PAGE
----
Retrospective – Resurrected

The Retrospective Begins
As Alieza is to be born – October 1980

Once I had a set of pictures – a page from each year of our first 20 years of our family. But Apple’s iDisk is closed down. I’ve temporarily placed my “early years” retrospective in my Dropbox and got this link for viewing it. I will revisit the photo site I once set up and perhaps add it as a site with it’s own format, here perhaps.

Salzberg Retrospective


Now to depersonalize the house


We’re told that we have to depersonalize the house to make it more inviting to those who will consider it for purchase. Remove family pictures, any items that make it hard for someone to see themselves in the house. That’s going to be a lot of work. This is just the piano. If we twirl around and look at any other corner of the house, the images you see are all of us, our family our cousins. Everyone.

Well. At some point soon, it will be time to box it up. Take it all and put it away for a while. I don’t want to show the house too soon. It might just sell. How long do we wait? How long do we wait to start packing.

I started a project manager. I wonder if it will bring clarity to what we need to do. I started to list some items, like renewing our passports, and guess what. I got that damn application all filled out! Today. That’s one item checked off.




I wasn’t even cleaning clutter, but it came to hand. Kept in a night table drawer. A present. On the occasion of our engagement, almost 40 years ago. PopPop and Mom got this light meter for me to welcome me to the family. Someone must have told the of the time I invited Rachelle to my dorm room to see some of my photos. I took quite a bit of photos those early days with my first Pentax, when a Pentax was a professional camera, or at east a step above the camera of a casual hobbyist. My first years in Israel I had my camera with me everywhere I went, and I went everywhere I could in those days.

A light meter. Did I take better pictures, I wonder? I think in the years following, in the States, Rachelle became the more avid chronicler, of family trips and vacations. the slides,oy, another project waiting to be sorted and packaged for those who will covert to digital.

So what do I do with a device that has no use in today’s world of self adjusting cameras (or iPhones really) where you adjust the lighting after you take the shot? But a device with much more meaning that the purpose for which it was designed, or intended. Is it enough to snap an image of it and then reflect? Can I toss it? Can I let go? If I keep it, what won’t I keep? On the other hand, I got rid of three pairs of shoes, and only replaced them with two pairs of Crocs. That’s progress, really!



Pre-Aliyah Meeting(s)

We are getting ready to go! We’re on the path. We drove into Queens for our first meeting with an Aliyah counselor, if you don’t count the meeting I had with Howie in Jerusalem. Last January, when I was in Jerusalem on the apartment search, I made an appointment with someone at the center in Givat Shaul. (I apologize, I can’t remember with whom.) But I missed it entirely because I could not find a place to park, and when I did, I walked and walked around and around fenced off areas taking me a good 40 minutes, if not an hour, to get to the building. I didn’t know I was there (the Ofer building) because the GPS street listing didn’t match the signs I could not see. So I called the office from the car and turns out, I was around the corner. I looked up and saw the building marked Beit Ofer. “Park wherever you see a space.” Well the street was filled. I saw the lot at the end of the street – but it was not clear to me that it was public parking. So I went back out to the main road. Then I slowly drove down Kanfei Nesharim, tried one spot, angled parking, but got nervous that the end of the car was sticking out. So I went further and thought – well here’s a Rami Levi with a big parking lot. If I feel really guilty, I can go and buy something after the visit. (I did – I bought some tomatoes for salad.)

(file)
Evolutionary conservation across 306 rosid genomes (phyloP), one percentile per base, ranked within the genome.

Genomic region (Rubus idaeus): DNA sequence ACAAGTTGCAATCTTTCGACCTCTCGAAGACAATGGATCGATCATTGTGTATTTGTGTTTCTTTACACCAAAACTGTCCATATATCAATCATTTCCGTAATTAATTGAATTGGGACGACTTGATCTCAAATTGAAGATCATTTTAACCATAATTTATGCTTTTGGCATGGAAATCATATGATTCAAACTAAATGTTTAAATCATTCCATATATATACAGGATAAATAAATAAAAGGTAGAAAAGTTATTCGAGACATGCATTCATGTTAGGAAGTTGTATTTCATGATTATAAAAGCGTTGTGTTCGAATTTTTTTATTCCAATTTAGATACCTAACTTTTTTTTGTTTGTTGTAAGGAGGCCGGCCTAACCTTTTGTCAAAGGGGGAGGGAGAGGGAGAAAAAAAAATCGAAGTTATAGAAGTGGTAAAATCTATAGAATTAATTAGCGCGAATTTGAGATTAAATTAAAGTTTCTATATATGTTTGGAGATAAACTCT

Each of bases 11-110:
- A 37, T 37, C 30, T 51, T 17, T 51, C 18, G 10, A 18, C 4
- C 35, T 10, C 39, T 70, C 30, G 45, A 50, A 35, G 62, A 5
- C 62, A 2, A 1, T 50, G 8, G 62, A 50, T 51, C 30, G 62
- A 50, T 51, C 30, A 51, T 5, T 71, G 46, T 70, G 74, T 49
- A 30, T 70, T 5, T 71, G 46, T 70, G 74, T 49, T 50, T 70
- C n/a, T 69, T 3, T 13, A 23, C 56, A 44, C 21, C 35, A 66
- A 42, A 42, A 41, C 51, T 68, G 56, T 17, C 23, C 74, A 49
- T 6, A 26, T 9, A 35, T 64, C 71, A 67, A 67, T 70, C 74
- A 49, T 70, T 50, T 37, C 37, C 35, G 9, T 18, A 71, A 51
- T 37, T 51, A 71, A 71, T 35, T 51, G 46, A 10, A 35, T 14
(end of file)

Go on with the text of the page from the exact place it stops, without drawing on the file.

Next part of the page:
To NBN from Rechov Kanfei Nesharim
Trekking around Givat Shaul to Beit Ofer and NBN Offices

So then I figured, I must be able to reach the building (Beit Ofer) through the back. So I walked down the ramp and walked around the back of the store. The edge was fenced off, and where there wasn’t a fence, there was a cement wall with a 20 foot drop. Not going there. I walked up some stairs at the corner of the building, but there still was no way into the street. I tried the door (probably to a storeroom, but it was locked.) So, again I walked, all the way back around the building, to Rami’s parking lot, up and out to the street, and then down Kanfei Nesharim to the road that reached the fifth floor (or something) of the Ofer building.

Then I got directions in the building. Go down to the 2nd floor (I think it was the 2nd – correct me if I’m wrong) and walk around the building. Then take the other elevator down to the first floor. (Am I getting this right?) Well the elevator opened to the 3rd floor. Why not get out and find the other elevator there and take it to NBN? Well around and around I went and no second elevator. So after retracing my steps and arriving again at the elevator, I took it down to the correct floor, around to the correct special elevator, and then around the corridor to the NBN office.